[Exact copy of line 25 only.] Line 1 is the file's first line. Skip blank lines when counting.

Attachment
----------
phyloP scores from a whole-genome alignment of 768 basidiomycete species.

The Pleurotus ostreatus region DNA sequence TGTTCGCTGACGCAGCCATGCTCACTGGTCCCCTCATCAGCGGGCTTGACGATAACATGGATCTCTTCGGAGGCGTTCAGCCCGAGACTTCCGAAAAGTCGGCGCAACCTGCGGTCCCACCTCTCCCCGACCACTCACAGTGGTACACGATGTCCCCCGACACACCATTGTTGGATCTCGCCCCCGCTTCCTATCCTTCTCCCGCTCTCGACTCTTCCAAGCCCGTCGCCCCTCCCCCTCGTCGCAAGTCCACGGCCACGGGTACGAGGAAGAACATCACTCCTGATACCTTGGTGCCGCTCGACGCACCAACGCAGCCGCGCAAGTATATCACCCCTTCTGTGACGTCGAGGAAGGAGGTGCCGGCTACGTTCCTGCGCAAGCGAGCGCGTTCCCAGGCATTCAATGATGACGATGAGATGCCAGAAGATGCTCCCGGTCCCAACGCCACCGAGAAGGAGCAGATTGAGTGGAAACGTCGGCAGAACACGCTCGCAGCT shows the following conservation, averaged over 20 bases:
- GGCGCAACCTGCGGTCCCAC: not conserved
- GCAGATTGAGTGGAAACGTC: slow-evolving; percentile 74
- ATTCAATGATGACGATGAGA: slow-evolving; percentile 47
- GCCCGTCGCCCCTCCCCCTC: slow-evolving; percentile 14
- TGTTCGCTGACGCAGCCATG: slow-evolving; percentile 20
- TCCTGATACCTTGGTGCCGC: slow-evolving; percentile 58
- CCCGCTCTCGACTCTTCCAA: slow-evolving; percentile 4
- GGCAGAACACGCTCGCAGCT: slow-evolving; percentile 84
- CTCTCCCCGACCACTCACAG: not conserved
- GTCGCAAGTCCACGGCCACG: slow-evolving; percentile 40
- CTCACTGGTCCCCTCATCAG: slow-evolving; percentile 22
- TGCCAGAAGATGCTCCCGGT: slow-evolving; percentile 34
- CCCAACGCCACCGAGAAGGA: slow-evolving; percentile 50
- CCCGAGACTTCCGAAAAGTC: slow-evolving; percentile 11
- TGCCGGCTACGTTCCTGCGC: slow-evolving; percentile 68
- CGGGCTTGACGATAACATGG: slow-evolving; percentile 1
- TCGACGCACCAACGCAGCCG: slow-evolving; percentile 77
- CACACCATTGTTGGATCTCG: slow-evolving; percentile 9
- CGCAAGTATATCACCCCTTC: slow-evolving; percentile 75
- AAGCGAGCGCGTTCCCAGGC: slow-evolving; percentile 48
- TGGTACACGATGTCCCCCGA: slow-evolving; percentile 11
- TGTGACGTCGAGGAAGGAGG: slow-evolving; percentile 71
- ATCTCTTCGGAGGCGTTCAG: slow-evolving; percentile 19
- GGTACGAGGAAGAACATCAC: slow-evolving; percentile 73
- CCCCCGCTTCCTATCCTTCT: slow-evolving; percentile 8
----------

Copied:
- ATCTCTTCGGAGGCGTTCAG: slow-evolving; percentile 19